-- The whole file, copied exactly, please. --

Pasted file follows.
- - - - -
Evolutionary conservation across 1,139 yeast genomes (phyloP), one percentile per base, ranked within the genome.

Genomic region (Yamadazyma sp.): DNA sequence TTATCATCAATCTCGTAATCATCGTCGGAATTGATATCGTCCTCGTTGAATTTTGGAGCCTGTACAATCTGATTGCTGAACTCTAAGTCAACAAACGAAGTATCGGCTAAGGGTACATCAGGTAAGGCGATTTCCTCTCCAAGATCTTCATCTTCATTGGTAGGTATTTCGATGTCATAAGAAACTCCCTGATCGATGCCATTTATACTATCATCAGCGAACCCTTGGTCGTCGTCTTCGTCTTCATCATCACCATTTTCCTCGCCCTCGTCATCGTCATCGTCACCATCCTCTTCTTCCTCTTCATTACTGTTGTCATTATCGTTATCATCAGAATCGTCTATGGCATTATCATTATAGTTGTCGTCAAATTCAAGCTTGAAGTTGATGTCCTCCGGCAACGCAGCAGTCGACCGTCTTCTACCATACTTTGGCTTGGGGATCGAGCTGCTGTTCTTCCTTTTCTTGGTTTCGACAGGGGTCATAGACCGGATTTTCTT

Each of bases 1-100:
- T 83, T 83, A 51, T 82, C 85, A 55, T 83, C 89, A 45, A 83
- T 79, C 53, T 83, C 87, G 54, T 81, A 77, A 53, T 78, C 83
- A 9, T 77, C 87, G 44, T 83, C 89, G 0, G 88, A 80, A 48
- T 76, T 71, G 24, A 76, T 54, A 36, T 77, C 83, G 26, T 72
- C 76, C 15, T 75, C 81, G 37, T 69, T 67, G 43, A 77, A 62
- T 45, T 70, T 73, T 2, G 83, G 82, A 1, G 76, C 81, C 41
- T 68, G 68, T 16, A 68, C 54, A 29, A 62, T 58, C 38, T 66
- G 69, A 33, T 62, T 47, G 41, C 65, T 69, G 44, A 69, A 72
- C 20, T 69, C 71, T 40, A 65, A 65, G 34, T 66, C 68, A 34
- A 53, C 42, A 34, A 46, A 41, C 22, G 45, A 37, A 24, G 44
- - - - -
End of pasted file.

Evolutionary conservation across 1,139 yeast genomes (phyloP), one percentile per base, ranked within the genome.

Genomic region (Yamadazyma sp.): DNA sequence TTATCATCAATCTCGTAATCATCGTCGGAATTGATATCGTCCTCGTTGAATTTTGGAGCCTGTACAATCTGATTGCTGAACTCTAAGTCAACAAACGAAGTATCGGCTAAGGGTACATCAGGTAAGGCGATTTCCTCTCCAAGATCTTCATCTTCATTGGTAGGTATTTCGATGTCATAAGAAACTCCCTGATCGATGCCATTTATACTATCATCAGCGAACCCTTGGTCGTCGTCTTCGTCTTCATCATCACCATTTTCCTCGCCCTCGTCATCGTCATCGTCACCATCCTCTTCTTCCTCTTCATTACTGTTGTCATTATCGTTATCATCAGAATCGTCTATGGCATTATCATTATAGTTGTCGTCAAATTCAAGCTTGAAGTTGATGTCCTCCGGCAACGCAGCAGTCGACCGTCTTCTACCATACTTTGGCTTGGGGATCGAGCTGCTGTTCTTCCTTTTCTTGGTTTCGACAGGGGTCATAGACCGGATTTTCTT

Each of bases 1-100:
- T 83, T 83, A 51, T 82, C 85, A 55, T 83, C 89, A 45, A 83
- T 79, C 53, T 83, C 87, G 54, T 81, A 77, A 53, T 78, C 83
- A 9, T 77, C 87, G 44, T 83, C 89, G 0, G 88, A 80, A 48
- T 76, T 71, G 24, A 76, T 54, A 36, T 77, C 83, G 26, T 72
- C 76, C 15, T 75, C 81, G 37, T 69, T 67, G 43, A 77, A 62
- T 45, T 70, T 73, T 2, G 83, G 82, A 1, G 76, C 81, C 41
- T 68, G 68, T 16, A 68, C 54, A 29, A 62, T 58, C 38, T 66
- G 69, A 33, T 62, T 47, G 41, C 65, T 69, G 44, A 69, A 72
- C 20, T 69, C 71, T 40, A 65, A 65, G 34, T 66, C 68, A 34
- A 53, C 42, A 34, A 46, A 41, C 22, G 45, A 37, A 24, G 44